I say half because there’s nothing we can really do to prevent a brute force attack. A brute-force attack is when the malicious person tries every possible combination. So what you’re really up against now is time; how long would it take the attack to guess the right combination of letters/numbers/symbols? This is the reason why numbers, cases, and symbols are a big help. If you’re password is short and just made of numbers, and the hacker knew you were only using numbers, you’d be in serious trouble.

Take 1234 for example. If you do a brute-force attack on that, getting to 1234 is as simple as counting from 0-1,234. And since we’re dealing with computers, counting to 1,234 would take much less than a second. Even if you bring that to 6 digits, it would take longer, but it’ll still get there. So the goal is to use a permutation that will take too long to guess, or at least long enough to make the hacker give up.

So increasing your character set (having small letters, captial letters, symbols), would definitely give any brute force hacker more trouble.

Sometimes the simple fact of using TWO words instead of one could increase the strength of your password considerably. Let’s now use “apples” and “oranges.” Again even these two together by nature are extremely weak, but if you merely employ the different possible combinations above, you can end up with something like:

  1. oarpapnlgeess – which is the two words interspersed into each other.
  2. OarPApnLGeeSS – which is #1, but with mixed caps applied; alternating relative to the words, e.g. (basically OrAnGeS, and aPpLeS)
  3. 04rP4pnL63e5S – which is #2, only now mixed with numerical substitution to any applicable character, but NOT applying it to double letters (eeSS is 3e5s instead of 3355, get it?)

Now 04rP4pnL63e5S is pretty long and strong, and anyone looking at it would never have thought it was just apples and oranges. Plus you can readily reconstruct the password anytime with the simple knowledge of those memorable words and your personal algorithm 😉

Naturally, this is not my “algorithm” of choice. The point I’m trying to make is to create an method of simple encryption which is unique and memorable to you, then apply that to a word (or words) you can readily remember… then you can easily get passwords which look as random as what we’ve just demonstrated.

Things to consider

While one can be extremely savvy in using symbols and such, you have to remember the limitation of the systems you’re using. Some systems have a certain set of characters it can work with. So one has to be prudent to choose a password that is complex enough, but not impossible to use (or remember) – or would take too long to construct.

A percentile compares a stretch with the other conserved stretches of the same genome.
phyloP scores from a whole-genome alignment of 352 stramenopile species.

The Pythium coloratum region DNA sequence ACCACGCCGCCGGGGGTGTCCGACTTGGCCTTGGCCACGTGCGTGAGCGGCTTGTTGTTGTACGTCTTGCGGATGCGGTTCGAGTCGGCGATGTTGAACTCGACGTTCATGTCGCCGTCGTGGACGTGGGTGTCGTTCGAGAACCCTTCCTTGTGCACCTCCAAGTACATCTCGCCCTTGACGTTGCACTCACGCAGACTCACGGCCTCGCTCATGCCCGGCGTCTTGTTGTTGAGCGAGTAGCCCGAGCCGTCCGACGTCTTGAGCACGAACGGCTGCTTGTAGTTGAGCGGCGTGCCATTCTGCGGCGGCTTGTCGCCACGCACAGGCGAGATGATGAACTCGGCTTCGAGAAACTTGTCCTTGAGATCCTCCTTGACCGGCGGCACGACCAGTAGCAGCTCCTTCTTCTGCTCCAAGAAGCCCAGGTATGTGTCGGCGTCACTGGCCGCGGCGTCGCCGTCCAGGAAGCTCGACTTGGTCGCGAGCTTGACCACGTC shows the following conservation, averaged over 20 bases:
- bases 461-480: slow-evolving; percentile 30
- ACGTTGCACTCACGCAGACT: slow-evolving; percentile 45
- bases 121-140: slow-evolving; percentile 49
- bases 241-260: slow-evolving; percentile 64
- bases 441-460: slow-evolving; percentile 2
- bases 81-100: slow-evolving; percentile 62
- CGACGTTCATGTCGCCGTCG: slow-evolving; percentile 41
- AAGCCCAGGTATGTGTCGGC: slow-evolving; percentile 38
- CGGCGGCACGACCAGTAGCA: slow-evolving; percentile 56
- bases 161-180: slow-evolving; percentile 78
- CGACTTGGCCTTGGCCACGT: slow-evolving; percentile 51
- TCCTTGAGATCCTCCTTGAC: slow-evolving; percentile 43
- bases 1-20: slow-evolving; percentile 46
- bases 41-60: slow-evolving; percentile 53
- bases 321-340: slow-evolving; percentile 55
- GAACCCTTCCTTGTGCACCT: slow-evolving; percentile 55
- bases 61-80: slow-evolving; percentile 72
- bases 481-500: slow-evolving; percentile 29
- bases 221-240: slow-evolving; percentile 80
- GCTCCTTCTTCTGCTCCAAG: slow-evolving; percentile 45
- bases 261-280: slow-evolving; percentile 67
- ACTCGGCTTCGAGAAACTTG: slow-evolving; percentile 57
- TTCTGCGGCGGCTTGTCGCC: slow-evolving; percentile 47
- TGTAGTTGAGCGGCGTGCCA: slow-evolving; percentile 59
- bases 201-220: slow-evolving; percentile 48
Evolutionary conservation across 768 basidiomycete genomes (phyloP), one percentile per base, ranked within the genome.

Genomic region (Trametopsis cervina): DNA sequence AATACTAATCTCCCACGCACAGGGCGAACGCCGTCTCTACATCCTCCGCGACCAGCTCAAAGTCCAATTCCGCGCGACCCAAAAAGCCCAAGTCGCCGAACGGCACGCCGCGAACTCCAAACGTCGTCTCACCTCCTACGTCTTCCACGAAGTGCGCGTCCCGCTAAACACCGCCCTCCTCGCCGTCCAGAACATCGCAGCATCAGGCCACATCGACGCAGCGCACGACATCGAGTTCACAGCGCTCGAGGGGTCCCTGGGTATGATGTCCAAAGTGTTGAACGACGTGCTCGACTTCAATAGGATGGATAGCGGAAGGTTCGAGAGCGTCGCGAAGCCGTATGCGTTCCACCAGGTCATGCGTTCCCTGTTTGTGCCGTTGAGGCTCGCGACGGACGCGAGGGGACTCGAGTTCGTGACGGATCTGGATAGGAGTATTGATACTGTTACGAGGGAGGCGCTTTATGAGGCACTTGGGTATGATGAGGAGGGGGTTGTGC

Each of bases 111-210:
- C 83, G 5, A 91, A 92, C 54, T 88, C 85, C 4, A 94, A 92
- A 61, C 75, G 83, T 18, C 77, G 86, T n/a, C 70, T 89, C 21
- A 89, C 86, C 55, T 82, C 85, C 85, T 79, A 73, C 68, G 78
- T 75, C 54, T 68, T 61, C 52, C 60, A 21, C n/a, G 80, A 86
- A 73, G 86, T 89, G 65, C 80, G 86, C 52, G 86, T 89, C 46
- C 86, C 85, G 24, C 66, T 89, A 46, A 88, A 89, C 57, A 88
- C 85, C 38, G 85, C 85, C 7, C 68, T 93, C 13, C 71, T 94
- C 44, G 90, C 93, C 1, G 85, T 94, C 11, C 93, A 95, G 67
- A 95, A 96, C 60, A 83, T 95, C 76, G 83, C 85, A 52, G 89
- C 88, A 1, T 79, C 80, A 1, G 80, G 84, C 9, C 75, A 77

As far as length goes, longer is always stronger, but it can have it’s drawbacks. An example would be passwords generated in this site.

They provide three types of passwords precisely because of different scenarios. All passwords are extremely strong and you’d probably be very secure using any one of them, but if you want to split hairs about it, in order of strength, the strongest would be the second, followed by the third, then the first.

However the second, while strongest, can be problematic with legacy systems which do not recognize special characters. The first is the safest to use, but you’re only working with the character set of A-Z (all caps) and 0-9… a 36 character set all in all, as against the third’s 62 (including small caps) character set.

The reason why these passwords are extremely secure is because no matter what the character set is, the sheer length and randomness of the characters would take more than a lifetime to crack.

The drawback of course is that it goes against the point of this post, which is to help people create their own algorithm to make secure yet MEMORABLE passwords.

So overall, to reiterate, one has to be prudent to choose a password that is complex enough, but not impossible to use (or remember), or would take too long to construct.

Hope you found this post useful, cheers 😉

2 Replies to “How’s your password?”

  1. Another tip is that you should try using different passwords for different sites.

    While having a strong password could be enough; once that’s compromised, you basically have all your accounts using the same password compromised.

    You can also come up with a personal way of coming up with keywords representing each site/account, then integrating that into your password (kinda like apples and oranges, but one of the words (e.g. oranges) would be a varying keyword and the other (e.g. apples) would be your “constant” password.